Expressing Nazi government policy, intentions were made plain in Mein Kampf’s 1936 edition: “If we speak of land in Europe today we can only think in the first instance of Russia and the border states under her influence. Fate itself seems here to point the way forward for us…The giant state in the east is ripe for collapse.”
The Franco-led generals’ revolt against a democratically elected Spanish government that year was supported by the Nazi military with much Downing Street tolerance. On September 4 1936, Hitler’s number two, Hermann Goering, told the Nazi cabinet that the Soviet Union was German’s primary enemy. The “showdown with Russia is inevitable.”
In May 1937, a new British ambassador to Berlin, Sir Nevile Henderson, was favourably impressed by the regime, as his own later memoir tells us. He found the Nazi Party and the German press “still hard at work… beating the anti-Bolshevist drum.”
Chamberlain’s “appeasement” government in March 1938 raised only an eyebrow at Hitler’s takeover of Austria. In September Chamberlain gave a “peace in our time” message after giving a green light to the Nazi seizure of the Sudetenland. But he declared “enough was enough” in March 1939, when the remainder of Czechoslovakia was digested.
Then with Anglo-British commitment to defend Poland against aggression theoretically in place, the two governments made a show of seeking an additional guarantee for Poland’s security from the Soviet Union.
But it was only a show. The negotiators were not empowered to agree a solid, three-sided, united front and were unwilling to pressure Poland into agreeing to the passage of Soviet troops through its territory.
With war declared, Chamberlain and his associates remained open to peace negotiations with the Nazis and closed to anything more than defensive action.
Until April 1940 the war was at sea and otherwise chiefly on paper, symbolised by mass leaflet droppings on German soil and by a French government keener to imprison Communists than to fight Nazis.
It was in this context that communists and others on the left such as Aneurin Bevan, DN Pritt and Konni Zilliacus had to wrestle with how much the war was a fight between imperialist powers and how much it was an anti-fascist one.
The Churchill government continued to include Chamberlainite ministers — including Chamberlain. In June 1940 a Communist Party manifesto justly called for the removal of friends of fascism “from all commanding positions in the government, armed forces, civil service and industry” and for resistance to “fascist invasion and tyranny.”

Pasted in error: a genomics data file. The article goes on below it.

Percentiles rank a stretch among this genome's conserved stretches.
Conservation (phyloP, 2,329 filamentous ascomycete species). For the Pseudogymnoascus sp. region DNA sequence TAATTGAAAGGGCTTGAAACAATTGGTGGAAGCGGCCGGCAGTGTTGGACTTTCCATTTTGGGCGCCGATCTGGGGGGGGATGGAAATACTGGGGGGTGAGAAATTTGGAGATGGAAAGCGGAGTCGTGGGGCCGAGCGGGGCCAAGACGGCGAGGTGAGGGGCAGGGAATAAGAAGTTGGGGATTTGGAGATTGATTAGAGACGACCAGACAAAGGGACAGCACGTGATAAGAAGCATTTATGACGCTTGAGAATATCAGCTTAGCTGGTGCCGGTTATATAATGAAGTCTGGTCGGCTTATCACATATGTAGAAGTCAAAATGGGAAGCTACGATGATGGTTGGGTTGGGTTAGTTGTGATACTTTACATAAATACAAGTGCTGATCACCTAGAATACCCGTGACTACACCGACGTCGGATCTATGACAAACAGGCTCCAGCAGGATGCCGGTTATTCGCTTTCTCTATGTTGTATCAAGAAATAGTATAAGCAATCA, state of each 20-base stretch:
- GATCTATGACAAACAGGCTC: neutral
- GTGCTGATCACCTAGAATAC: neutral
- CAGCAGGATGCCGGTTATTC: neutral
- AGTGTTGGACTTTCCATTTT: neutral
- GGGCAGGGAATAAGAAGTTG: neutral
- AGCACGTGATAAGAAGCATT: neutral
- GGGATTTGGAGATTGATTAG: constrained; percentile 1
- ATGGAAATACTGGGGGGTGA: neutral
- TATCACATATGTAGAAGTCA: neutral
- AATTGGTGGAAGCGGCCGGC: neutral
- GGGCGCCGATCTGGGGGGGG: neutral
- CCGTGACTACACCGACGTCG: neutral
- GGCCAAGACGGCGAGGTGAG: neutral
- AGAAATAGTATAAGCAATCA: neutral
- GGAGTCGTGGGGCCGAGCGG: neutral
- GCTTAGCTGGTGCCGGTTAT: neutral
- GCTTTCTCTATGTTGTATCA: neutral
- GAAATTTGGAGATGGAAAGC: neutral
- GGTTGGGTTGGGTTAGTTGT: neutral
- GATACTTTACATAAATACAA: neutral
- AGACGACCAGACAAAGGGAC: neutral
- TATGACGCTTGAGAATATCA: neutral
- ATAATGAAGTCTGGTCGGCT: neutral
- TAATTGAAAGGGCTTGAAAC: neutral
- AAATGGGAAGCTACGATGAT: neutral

Denied a united front against Nazi expansionism by Britain and France, the Soviet Union, Hitler’s primary target, had in August 1939 accepted a non-aggression pact offered by Hitler.
It meant that he could concentrate first on war against the refusers of collective security, while the Soviet Union was to be allowed more territorial security through occupying eastern Poland, forced rectification of its border with prospective Nazi ally Finland to protect Leningrad and later occupation of the Baltic republics.
Though referred to often as “Hitler’s ally,” the Soviet Union remained formally and actually neutral until invaded. Meeting longstanding Soviet ambassador Ivan Maisky on October 6, 1939, Churchill, then 1st Lord of the Admiralty, stated that his starting point was that the basic interests of Britain and the Soviet Union did not collide anywhere and he welcomed not only Soviet neutrality but “friendly” neutrality. He readily accepted self-protective advances by the Soviet Union into eastern Poland and the Baltic states.
Churchill’s support for the Soviet Union was, in time, to prove qualified. Britain was militarily much strengthened by the entry into the war of the US in December 1941, but a major second front in western Europe against Germany (compelling large transfers of Nazi soldiers from the east) was opposed by Churchill (and CIGS Alan Brooke) for almost three years before the Normandy landings in June 1944.
Meanwhile, most of the fighting and sacrifice was left to the Red Army, while Nazis and their local collaborators were massacring millions of Jewish people at Auschwitz and elsewhere. As Red Army soldiers got closer to Berlin, British ruling-class loathing of communism became more visible again. The Cold War was coming